And then one day we found an idea we love. And suddenly that bright eyed look and speedy talk and crazy energies entered the room again. And we naturally took great use of all the lessons we got till now — actual experience and theoretical advices. Three days later we had a manual demo of the idea, and within 4 days we got dozen positive responses and reviews from people we think highly of, value their insights and find them relevant to our new product.
When I don’t pivot or “startup” — I climb walls.
That’s my sports, that’s my game, that’s my meditation — where I enter my zone. That’s where I meet my fears and try to look them in the eyes. That’s where I can fail and at times succeed. That’s where I can constantly improve, learn and evolve.
I took a long break (longer than a decade) from rock climbing and started (again) to seriously boulder last year.
It’s ironic to say I fear from heights when this is my hobby, but I kinda don’t like it when I am way up high and not stable (control freak as I am), therefore I do my best to avoid the highest spots that lead to one’s falling a long way down.
I have been recently working on a route that is difficult, long and high. When I reached the 4th grip before the end I froze on the spot and started losing power — not going up and afraid to jump down from way up there.
My instructor shouted from bellow to climb up while I stood still and then safely climbed down to the ground.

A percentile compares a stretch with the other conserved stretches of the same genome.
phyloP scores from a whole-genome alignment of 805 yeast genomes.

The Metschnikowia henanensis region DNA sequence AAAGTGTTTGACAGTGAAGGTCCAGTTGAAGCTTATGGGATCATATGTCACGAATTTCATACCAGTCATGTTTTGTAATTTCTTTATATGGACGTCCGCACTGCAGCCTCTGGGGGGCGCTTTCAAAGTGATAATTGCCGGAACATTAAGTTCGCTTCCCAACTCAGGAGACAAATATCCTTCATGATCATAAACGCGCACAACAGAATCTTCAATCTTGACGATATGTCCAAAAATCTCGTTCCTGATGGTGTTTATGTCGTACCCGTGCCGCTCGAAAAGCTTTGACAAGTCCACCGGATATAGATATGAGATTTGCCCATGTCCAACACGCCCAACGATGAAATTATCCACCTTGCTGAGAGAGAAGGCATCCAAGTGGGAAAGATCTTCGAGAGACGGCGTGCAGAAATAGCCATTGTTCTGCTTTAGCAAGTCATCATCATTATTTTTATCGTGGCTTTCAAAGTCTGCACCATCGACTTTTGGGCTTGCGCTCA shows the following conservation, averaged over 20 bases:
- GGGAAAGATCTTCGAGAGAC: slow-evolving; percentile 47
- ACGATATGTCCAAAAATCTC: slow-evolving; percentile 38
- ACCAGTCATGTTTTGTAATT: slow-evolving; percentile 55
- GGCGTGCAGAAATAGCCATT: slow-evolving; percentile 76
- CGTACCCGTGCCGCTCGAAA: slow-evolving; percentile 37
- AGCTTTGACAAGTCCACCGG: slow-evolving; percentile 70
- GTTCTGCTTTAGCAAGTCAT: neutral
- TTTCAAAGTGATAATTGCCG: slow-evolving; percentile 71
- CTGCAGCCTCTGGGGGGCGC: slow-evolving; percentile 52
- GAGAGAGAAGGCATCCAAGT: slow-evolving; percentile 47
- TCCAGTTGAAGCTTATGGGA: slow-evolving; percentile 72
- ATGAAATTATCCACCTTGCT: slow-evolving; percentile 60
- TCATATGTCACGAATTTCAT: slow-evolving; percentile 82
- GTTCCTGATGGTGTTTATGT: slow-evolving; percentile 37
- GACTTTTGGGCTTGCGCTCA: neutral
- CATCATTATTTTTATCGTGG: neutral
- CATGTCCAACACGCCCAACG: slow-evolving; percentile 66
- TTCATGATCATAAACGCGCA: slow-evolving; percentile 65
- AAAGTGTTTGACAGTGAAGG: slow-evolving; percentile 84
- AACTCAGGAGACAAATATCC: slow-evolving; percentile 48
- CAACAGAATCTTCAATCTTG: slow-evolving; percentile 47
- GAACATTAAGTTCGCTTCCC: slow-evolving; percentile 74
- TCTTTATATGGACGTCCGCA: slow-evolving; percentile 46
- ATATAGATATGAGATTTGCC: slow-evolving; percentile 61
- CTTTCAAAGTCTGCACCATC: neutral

I tried it many more times since the first try — each time I had enough power and it was nothing too technical or complicated, but I could not bring myself to reach out to the remaining grips.
But then an interesting thing happened: I started falling. Over and over.
I let go and fell and climbed up again, to that same spot from which I jumped down a long way. It turned out to be my falling exercise.
I realized I am afraid to fall; what was blocking my climb was the fear to crush. With every step up I knew the way down would be longer and more painful, therefore chose to go down.
Though I have many years of climbing behind me, I managed somehow to avoid big falls. Through the years I made everything I could to climb down with my remaining powers and jump only tiny distances, only “safe falls”.
I made an effort to have all the cards in my hand, be in control and climb the safe path, only where and till I knew I will run out of power. Only till I felt confident enough to jump.
This exercise of jumping from way up and facing the fear of crush was crucial: to understand that it’s OK to fall and I won’t break into pieces. Now that I know how to fall — I can spend more time practicing how to reach the top grip. I no longer need to look down since I’ve been there and it wasn’t that terrible; I already fell and the fall was less painful than I thought it would be. The faster I climbed up the wall after the fall — the smaller and more manageable the fear turned.
I will now send a link to this text to all the investors we’ve been in touch with. I now know first hand that an entrepreneur who failed but knew how to quickly climb up the wall is an entrepreneur who can reach the top (grip).
Enjoy the road.
Keep in touch with the wonderful people you meet on the way up and down.
Find yourself an awesome partner that if you are lucky enough turns into a best friend.
And ya, find that wall that keeps you happy and balanced.
If you know an entrepreneur who’s struggling (aren’t we all?) please share this with them. This might help in a way, or make them climb walls 🙂